Sound the Alarm: Mass Notifications and Emergency Communications

Sound the Alarm: Mass Notifications and Emergency Communications

We never expect to find ourselves in an emergency situation, especially in a school, house of worship, or airport. But crisis can strike at any moment and in any facility, as the tragic news cycle reminds us. How can AV integrators play more pivotal roles in helping the public plan for the unimaginable? What systems and strategies can be deployed to safeguard against disaster? While mass notification and emergency notification systems need to be assessed and designed by experts in the field, it’s useful to stay current with the latest safety codes as they pertain to AV and notable offerings in audiovisual technology, from IP-enabled audio alerts to instant visual announcements.

National Fire Protection of Association 72 (NFPA-72)

In 2010, the National Fire Protection of Association (NFPA) changed its code 72 from fire alarm only to include mass notification and the design, installation, and performance characteristics of audio and video components and systems.

David Smith, vice president of marketing at Lencore, a company that engineers and builds system solutions for sound masking, paging, announcements, audio, and mass notification and emergency communication (MNEC), points to this code update as a development that helped to innovate within this sector of the marketplace. This was a “meaningful evolution” that recognized the needs for emergency notifications for events beyond fire, he said. Whether it is a weather-related or human-related threat, NFPA-72 helps to guide integrators and security professionals as they provide reliable means to distribute life safety information via audio and video signals.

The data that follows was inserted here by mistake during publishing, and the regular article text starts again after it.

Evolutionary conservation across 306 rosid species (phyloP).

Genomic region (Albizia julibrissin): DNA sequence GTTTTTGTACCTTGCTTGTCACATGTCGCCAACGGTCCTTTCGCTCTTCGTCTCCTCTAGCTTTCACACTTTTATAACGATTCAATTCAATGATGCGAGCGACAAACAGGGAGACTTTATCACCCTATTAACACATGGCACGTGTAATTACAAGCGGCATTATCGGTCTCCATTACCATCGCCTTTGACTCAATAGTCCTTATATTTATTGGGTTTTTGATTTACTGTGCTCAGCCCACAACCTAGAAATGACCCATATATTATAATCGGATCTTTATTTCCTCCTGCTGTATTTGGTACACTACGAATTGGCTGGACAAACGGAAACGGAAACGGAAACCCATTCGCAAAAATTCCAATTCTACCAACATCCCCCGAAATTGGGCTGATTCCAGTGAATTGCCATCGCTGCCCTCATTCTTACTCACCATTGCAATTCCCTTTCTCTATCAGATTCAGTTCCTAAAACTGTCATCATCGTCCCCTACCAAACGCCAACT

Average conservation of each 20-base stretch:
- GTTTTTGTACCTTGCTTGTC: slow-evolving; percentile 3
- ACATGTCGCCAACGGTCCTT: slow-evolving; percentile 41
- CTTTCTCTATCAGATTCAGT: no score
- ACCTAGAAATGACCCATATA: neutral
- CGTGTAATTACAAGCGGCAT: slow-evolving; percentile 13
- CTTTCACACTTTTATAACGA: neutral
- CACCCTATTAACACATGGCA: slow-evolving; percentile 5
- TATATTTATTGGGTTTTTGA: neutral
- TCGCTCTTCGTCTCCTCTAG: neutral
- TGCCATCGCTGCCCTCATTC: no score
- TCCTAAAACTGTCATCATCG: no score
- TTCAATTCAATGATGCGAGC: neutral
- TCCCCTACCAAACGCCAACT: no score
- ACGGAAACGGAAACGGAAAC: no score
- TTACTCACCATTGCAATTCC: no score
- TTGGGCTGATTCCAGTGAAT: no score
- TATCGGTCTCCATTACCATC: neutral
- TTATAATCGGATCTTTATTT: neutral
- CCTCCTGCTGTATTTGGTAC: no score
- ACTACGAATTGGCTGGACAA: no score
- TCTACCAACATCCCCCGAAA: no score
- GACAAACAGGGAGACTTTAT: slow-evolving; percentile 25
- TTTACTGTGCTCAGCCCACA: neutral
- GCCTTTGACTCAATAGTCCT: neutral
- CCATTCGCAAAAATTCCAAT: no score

Fire Alarm, Life Safety, and Mass Notification Emergency Communications (MNEC)

A key element of the NPFA-72 is the change to fire alarm, life safety, and mass notification emergency communications. Chapter 24 is of specific importance for AV integrators and professionals: it requires fire alarm evacuation systems to produce intelligible announcements. Technology/facility managers and AV systems integrators need to stay current with MNEC regulations and guarantee that their buildings are equipped to meet the new criteria for emergency notifications and life safety.

According to Lencore, the code requires that audible messages must have “reach and clarity,” meaning that they must be clear and intelligible throughout a building or structure and meet specific requirements, as well as visible notifications as achieved through digital signage, strobes, textual, graphic, or video interfaces. An emergency communications system must quickly inform and instruct people of the threat(s) and direct them to safety.

Smarter MNEC

Where possible and where supported, modern MNECs can integrate audio, zoned paging, signage, social media platforms, email, strobe lights, and text messaging. Since failure is not an option, the more points of communication, the better, but only if they are absolutely synced and working together cohesively. When every second counts, a mass notification system can help prevent chaos.

Mark Rushton

Mark Rushton

That’s how Mark Rushton sees it. The business development manager of VITEC, a manufacturer of end-to-end video streaming solutions, signage, and IPTV, Rushton explained that, in crowded situations where an incident might occur, and despite the best training, there might be confusion and panic. Due to the nature of human traffic and swarming, people may start shouting or running.